Revive Our Hearts Podcast

— Audio Player —

Have You Prayed About It?

Leslie Basham: Here’s Nancy Leigh DeMoss.

Nancy Leigh DeMoss: Some of us are wrestling with God. You may be wrestling with God over an issue in your life or your home or your church. It’s all right to wrestle as long as you come to the point of embracing, of holding on tightly by faith.

Leslie: This is Revive Our Hearts with Nancy Leigh DeMoss for Monday, October 4.

Is God good? Is He really there? If He is, why do bad things happen? It seems like a lot of women are asking questions like these. But the idea isn’t new.

A biblical prophet also had some serious questions about God’s goodness. We’ll find out more as Nancy begins a study called Habakkuk: Moving from Fear to Faith.

Nancy: How many of you would say that you have a situation in your life that you have prayed about for a long, long time and it doesn’t look like anything is happening? Can I see your hand?

Okay, almost every hand in the room. Nothing seems to change. And maybe in that situation you feel helpless. You wonder, “What is God up to? What is God doing? What does He have in mind? Why isn’t God doing anything to change this situation?”

It may be that you have a son or a daughter who is making some wrong choices, and you’ve prayed and prayed and prayed, but they seem maybe to be going even further in the wrong direction.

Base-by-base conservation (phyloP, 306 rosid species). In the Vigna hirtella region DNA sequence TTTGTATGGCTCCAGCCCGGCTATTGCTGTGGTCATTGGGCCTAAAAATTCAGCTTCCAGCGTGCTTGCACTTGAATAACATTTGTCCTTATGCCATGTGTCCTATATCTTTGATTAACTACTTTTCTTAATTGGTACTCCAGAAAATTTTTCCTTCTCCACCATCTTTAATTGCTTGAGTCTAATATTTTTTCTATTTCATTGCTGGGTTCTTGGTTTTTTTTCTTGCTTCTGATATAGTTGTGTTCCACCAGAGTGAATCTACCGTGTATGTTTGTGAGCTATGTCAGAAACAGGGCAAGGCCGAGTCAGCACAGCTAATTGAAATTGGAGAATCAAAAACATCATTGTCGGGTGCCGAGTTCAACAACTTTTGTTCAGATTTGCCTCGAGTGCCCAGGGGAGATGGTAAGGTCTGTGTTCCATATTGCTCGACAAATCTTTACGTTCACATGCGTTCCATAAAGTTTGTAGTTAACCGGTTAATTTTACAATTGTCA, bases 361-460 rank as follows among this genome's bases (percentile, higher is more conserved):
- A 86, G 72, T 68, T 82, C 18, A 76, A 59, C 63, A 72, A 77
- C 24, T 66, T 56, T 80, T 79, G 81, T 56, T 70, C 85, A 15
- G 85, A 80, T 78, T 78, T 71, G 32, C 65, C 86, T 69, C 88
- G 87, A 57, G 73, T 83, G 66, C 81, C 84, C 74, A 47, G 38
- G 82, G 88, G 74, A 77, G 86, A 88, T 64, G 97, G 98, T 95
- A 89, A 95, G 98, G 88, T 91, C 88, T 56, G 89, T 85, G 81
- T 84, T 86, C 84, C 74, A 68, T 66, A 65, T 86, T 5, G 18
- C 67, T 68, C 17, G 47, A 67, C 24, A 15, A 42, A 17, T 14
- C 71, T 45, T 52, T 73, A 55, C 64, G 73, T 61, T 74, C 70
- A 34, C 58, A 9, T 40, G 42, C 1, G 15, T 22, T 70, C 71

Maybe, as some women have written to us, you have a husband who is making some very foolish choices—a husband who is into pornography, or he’s involved in some practices that you know are unbiblical. Yet he claims to be a Christian. You’ve prayed, “Lord, change his heart. Lord, speak to him. Lord, please change him. Please do something about this.” But it doesn’t look like anything is happening.

Maybe there’s a conflict in your church; there are two factions, and it just goes on and on and on and on. You’ve got the Hatfields and the McCoys, and nothing is pulling these factions back together.

Maybe you feel like some of the women who have written to us saying, “Among the Christians I know there is so much unholiness, so many choices that are being made by believers or professing believers that are not godly choices.” And you pray.

An older woman said to me this morning, “I’ve prayed for revival in my church for years.” For many of those years it has seemed like nothing is happening. There’s worldliness. There’s indifference to the things of God. There’s not a passion for the things of God. Yet she’s been praying, and it doesn’t seem like God is doing anything.

Maybe you’ve had an experience where God was doing something, and it was obvious it was God, but what God was doing didn’t make any sense to you. It seemed like He was moving in the wrong direction or moving things opposite of the way you felt He should.